Infection of mice with variants of mouse hepatitis virus, strain JHM (MHV-JHM), provide models of acute and chronic viral infection of the central nervous system (CNS). Through targeted recombination and reverse genetic manipulation, studies of infection with MHV-JHM variants have identified phenotypic differences and examined the effects of these differences on viral pathogenesis and anti-viral host immune responses. Studies employing recombinant viruses with a modified spike (S) glycoprotein of MHV-JHM have identified the S gene as a major determinant of neurovirulence. However, the association of S gene variation and neurovirulence with host ability to generate anti-viral CD8 T cell responses is not completely clear. Partially protective anti-viral immune responses may result in persistent infection and chronic demyelinating disease characterized by myelin removal from axons of the CNS and associated with dense macrophage/microglial infiltration. Demyelinating disease during MHV-JHM infection is immune-mediated, as mice that lack T lymphocytes fail to develop disease despite succumbing to encephalitis with high levels of infectious virus in the CNS. However, the presence of T lymphocytes or anti-viral antibody can induce disease in infected immunodeficient mice. The mechanisms by which these immune effectors induce demyelination share an ability to activate and recruit macrophages and microglia, thus increasing the putative role of these cells in myelin destruction.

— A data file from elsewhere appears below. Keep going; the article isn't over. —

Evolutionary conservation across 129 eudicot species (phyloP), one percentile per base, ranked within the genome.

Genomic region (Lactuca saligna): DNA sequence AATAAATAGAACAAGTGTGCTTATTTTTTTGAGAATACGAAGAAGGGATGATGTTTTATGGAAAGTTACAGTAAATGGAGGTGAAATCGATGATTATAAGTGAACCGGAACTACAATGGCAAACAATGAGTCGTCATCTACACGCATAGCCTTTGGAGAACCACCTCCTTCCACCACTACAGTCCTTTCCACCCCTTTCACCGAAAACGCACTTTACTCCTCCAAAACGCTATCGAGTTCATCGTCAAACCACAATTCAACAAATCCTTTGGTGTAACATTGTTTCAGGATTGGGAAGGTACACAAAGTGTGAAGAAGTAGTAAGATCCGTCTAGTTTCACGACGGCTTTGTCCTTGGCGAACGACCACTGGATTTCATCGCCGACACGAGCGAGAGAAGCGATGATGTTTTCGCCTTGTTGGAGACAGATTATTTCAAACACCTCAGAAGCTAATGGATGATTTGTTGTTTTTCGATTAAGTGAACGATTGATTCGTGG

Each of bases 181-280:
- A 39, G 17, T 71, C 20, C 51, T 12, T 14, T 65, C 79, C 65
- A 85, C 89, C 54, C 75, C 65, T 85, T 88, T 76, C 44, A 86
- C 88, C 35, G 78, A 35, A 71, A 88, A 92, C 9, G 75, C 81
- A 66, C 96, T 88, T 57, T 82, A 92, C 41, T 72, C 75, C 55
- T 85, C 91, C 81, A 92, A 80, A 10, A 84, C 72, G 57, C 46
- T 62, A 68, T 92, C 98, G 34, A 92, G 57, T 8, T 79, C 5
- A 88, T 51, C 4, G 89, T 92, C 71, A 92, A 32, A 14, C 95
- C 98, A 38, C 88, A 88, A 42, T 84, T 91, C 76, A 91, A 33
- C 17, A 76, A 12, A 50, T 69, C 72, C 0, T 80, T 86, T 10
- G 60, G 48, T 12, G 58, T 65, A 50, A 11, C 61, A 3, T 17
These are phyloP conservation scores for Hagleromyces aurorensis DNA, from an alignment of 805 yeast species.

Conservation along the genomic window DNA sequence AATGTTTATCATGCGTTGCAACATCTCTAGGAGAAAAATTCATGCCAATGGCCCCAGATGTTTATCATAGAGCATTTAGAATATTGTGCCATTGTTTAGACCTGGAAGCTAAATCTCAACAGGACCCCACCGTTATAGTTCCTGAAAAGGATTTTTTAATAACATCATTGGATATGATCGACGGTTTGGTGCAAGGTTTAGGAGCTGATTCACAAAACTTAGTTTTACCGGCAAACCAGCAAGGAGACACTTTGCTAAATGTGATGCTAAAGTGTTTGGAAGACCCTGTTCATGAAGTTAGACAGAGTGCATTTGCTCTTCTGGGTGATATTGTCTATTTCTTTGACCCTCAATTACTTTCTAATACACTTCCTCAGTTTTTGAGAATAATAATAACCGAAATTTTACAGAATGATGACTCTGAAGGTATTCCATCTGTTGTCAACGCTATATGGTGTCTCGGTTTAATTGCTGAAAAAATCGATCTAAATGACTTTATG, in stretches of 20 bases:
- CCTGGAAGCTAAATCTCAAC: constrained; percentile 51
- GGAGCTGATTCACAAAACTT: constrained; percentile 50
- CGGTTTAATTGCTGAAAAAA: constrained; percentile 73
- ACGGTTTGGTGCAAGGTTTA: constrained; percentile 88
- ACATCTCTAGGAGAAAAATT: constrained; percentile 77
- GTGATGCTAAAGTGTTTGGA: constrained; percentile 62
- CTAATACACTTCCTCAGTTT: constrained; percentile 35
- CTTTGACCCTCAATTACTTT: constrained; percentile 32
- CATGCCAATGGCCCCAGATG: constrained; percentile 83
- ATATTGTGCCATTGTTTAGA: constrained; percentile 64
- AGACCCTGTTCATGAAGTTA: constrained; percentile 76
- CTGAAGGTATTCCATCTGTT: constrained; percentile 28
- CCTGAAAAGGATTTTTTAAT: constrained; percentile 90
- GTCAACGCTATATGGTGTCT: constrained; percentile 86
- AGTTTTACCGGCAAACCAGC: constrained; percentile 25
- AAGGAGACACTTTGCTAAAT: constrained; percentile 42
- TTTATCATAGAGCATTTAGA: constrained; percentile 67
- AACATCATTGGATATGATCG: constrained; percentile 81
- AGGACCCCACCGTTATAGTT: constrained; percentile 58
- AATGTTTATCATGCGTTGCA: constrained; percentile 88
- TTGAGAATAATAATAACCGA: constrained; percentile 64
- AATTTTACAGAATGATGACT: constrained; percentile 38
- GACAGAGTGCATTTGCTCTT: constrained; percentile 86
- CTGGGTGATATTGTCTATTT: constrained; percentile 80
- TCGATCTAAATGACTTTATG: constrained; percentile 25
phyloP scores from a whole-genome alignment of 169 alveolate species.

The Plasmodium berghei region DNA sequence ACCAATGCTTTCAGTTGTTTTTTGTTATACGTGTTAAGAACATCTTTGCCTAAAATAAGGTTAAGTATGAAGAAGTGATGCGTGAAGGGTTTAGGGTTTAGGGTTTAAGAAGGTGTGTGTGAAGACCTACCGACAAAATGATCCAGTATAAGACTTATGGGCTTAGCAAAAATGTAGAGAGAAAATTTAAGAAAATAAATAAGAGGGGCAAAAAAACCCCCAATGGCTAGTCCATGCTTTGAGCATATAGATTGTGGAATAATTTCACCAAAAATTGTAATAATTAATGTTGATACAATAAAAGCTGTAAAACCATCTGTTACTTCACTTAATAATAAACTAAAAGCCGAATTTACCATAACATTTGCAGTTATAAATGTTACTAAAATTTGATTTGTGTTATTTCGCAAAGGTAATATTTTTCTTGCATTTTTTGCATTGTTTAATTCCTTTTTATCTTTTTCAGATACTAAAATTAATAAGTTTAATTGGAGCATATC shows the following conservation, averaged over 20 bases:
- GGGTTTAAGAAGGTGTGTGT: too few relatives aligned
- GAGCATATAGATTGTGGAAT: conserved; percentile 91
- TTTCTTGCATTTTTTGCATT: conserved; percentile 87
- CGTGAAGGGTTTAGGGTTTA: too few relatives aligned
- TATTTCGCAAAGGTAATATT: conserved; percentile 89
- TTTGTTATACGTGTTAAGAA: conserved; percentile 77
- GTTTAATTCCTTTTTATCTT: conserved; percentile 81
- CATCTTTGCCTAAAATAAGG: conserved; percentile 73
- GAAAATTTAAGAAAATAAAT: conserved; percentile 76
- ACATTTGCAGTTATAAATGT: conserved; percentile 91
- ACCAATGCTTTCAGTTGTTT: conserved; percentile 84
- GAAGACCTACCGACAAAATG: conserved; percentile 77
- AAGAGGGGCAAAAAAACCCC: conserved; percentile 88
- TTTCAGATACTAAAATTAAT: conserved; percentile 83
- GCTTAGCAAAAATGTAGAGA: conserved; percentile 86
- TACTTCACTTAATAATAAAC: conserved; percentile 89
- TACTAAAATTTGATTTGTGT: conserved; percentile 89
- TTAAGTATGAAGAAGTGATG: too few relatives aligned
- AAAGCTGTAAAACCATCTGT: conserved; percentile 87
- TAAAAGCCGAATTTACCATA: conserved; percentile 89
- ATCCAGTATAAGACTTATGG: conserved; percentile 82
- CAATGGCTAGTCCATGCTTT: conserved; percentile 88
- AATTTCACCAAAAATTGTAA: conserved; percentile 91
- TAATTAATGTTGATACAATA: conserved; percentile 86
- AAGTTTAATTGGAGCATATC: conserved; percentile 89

- Viral infection
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